When the last piece of Thanksgiving pumpkin pie had been served and eaten, Neanderdad’s offspring quickly turned their full attention to the last and most important holiday on the calendar—Christmas. And the very next day, with the warm light of November still shining down upon them, Neanderdad and his family were walking through a large field full of christmas trees, trying to find one that they all agreed upon.
“I want this one.” the boy said, pointing at a half barren, half dead, dwarf-tree. Neanderdad bit back a judgmental comment but he must not have been able to hide his true feelings about the tree from because the boy looked at him and suddenly looked sullen. Neanderdad’s wife stepped in with the kind of perfect let down that parenting books always talk about but that are rarely heard in the wild.
“I can see you really like it. I bet you worked really hard to find it,” said Neanderdad’s wife, earning herself a grin from the boy, “but do you think you could find one that’s even taller?”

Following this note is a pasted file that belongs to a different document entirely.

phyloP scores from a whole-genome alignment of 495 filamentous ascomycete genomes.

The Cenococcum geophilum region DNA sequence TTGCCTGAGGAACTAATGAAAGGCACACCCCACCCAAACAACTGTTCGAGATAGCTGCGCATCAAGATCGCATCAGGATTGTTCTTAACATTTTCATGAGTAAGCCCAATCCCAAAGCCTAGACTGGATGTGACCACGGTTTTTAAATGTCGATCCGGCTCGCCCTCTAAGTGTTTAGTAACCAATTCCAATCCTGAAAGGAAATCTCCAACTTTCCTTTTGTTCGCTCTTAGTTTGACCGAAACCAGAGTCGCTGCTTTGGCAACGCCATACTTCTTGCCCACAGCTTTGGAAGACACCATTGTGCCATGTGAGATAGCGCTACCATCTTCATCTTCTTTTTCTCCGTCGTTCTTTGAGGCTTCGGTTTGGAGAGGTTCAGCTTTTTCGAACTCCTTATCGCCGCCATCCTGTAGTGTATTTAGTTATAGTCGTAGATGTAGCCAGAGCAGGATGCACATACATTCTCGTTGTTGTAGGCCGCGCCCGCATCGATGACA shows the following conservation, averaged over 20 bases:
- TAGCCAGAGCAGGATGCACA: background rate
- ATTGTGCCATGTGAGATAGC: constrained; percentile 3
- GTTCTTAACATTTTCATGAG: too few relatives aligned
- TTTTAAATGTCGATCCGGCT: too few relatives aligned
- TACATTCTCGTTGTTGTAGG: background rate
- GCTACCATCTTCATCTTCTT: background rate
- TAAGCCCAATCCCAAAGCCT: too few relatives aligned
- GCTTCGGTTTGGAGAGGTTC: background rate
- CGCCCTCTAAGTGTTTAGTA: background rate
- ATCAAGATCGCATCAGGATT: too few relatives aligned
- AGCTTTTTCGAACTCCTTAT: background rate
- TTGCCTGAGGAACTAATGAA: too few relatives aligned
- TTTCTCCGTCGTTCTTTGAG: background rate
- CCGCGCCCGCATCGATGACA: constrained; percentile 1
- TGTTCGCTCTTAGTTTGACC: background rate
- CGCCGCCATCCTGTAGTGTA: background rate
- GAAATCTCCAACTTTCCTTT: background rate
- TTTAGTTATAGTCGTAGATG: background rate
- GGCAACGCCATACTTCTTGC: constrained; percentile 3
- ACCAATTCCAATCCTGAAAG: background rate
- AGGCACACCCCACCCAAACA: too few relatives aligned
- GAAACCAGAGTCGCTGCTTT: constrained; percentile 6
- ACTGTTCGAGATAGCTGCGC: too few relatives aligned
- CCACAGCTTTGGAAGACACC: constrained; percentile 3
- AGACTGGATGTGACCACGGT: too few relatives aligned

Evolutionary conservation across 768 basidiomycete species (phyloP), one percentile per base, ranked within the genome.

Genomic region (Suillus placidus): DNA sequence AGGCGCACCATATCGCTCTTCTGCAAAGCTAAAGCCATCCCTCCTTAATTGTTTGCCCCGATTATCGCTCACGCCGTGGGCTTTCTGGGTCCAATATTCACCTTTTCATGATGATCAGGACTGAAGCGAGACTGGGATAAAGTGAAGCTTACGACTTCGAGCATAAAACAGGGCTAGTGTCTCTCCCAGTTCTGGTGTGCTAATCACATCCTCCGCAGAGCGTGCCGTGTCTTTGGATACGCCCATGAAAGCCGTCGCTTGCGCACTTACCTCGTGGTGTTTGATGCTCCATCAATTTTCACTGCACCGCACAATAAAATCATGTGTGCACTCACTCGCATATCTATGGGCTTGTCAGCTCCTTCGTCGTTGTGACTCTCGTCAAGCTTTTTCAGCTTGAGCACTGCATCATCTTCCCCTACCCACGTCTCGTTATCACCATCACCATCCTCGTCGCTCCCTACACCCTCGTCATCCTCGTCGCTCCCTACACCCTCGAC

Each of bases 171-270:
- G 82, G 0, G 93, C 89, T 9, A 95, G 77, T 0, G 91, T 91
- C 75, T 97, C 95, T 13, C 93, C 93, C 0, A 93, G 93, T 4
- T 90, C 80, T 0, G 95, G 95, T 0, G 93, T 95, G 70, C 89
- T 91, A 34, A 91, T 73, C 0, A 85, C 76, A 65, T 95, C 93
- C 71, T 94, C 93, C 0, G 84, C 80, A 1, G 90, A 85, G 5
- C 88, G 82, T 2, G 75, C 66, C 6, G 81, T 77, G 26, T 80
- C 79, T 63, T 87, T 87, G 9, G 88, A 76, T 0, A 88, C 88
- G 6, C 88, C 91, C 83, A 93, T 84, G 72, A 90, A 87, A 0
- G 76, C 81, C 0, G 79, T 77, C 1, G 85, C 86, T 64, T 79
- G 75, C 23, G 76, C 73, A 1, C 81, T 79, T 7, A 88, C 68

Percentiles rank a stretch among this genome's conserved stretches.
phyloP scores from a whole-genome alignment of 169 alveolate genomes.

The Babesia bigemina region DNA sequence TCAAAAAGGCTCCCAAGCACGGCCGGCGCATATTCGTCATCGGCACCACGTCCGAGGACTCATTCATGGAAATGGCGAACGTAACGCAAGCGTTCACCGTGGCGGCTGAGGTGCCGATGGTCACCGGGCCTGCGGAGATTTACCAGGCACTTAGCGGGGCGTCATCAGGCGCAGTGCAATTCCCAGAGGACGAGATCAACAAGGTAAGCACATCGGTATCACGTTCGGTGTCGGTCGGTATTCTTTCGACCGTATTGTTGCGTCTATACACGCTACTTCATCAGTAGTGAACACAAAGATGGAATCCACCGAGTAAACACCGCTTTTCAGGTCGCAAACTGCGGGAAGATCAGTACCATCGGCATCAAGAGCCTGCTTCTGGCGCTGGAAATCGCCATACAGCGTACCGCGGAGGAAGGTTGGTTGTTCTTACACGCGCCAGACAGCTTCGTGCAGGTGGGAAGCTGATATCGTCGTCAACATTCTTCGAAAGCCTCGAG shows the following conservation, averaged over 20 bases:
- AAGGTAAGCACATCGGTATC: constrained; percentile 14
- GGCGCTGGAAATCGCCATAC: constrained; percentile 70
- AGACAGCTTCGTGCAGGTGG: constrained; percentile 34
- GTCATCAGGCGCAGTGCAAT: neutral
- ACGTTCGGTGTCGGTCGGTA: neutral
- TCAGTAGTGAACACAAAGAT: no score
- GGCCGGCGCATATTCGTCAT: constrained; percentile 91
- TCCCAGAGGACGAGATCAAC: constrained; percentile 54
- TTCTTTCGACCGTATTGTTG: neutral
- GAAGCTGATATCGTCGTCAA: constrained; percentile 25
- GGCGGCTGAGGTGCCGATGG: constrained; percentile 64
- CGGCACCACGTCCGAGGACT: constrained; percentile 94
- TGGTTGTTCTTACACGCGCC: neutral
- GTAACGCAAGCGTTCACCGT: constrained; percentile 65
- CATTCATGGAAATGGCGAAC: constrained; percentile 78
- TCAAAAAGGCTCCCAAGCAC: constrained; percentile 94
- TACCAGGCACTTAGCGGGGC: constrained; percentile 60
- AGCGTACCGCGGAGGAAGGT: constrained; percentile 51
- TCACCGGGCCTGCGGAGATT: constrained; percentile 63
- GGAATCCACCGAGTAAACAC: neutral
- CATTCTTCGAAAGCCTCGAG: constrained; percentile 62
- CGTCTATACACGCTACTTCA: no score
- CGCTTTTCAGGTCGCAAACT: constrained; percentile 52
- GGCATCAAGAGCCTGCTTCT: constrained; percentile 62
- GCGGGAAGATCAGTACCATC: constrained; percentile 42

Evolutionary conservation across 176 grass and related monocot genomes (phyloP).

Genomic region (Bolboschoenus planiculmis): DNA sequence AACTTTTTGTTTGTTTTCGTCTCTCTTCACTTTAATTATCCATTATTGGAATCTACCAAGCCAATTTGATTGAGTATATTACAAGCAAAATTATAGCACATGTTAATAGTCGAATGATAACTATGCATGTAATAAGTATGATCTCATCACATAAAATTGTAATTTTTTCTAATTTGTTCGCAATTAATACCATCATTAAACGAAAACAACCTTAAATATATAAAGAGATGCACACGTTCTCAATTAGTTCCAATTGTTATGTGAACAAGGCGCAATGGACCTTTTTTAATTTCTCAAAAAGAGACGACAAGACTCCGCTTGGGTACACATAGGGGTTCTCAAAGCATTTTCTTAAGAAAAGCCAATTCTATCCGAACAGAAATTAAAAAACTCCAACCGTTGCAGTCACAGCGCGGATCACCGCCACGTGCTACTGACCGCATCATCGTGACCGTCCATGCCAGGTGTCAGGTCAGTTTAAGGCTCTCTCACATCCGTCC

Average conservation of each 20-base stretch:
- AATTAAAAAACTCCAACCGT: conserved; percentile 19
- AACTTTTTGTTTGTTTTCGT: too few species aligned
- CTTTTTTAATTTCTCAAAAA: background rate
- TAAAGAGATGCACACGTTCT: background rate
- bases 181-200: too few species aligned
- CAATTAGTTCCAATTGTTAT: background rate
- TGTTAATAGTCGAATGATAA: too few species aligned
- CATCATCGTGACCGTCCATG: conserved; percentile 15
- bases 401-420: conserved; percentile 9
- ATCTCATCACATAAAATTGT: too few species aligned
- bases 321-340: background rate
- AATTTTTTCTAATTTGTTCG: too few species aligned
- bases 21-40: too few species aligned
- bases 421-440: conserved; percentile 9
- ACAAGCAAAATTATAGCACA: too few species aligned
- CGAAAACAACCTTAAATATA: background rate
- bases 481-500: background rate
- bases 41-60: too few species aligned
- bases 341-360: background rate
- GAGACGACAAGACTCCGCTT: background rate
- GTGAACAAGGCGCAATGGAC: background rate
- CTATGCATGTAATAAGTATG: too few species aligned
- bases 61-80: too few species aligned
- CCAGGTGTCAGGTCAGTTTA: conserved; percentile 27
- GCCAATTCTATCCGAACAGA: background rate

The boy gave the ugly shrub another appreciative look and then shrugged and headed off amongst the tree rows in search of something else. Neanderdad had only a moment to marvel at his wife’s approach before he heard the girl calling. He zeroed in on her calls and found her in front of a giant of a tree, easily three feet taller than any ceiling in their house. Neanderdad looked at her excited, hopeful face and tried hard to channel his wife. But he could only think to say the obvious.
“Too tall,” he said, extending his arm to show his daughter that it was too high.
“It is NOT!” she said, angrily. “Its PERFECT.”
“Too TALL,” Neanderdad said again, trying a different approach.
What followed were a series of exasperated pleas by a girl deeply in love with a Douglas Fir and the desperate, partially modulated rejections of a father with a low ceiling. In the end, his constancy won Neanderdad a pyrrhic victory as the girl gave him an angry look and stomped off into the trees
“FINE!,” she yelled over her shoulder, her voice echoing through the farm.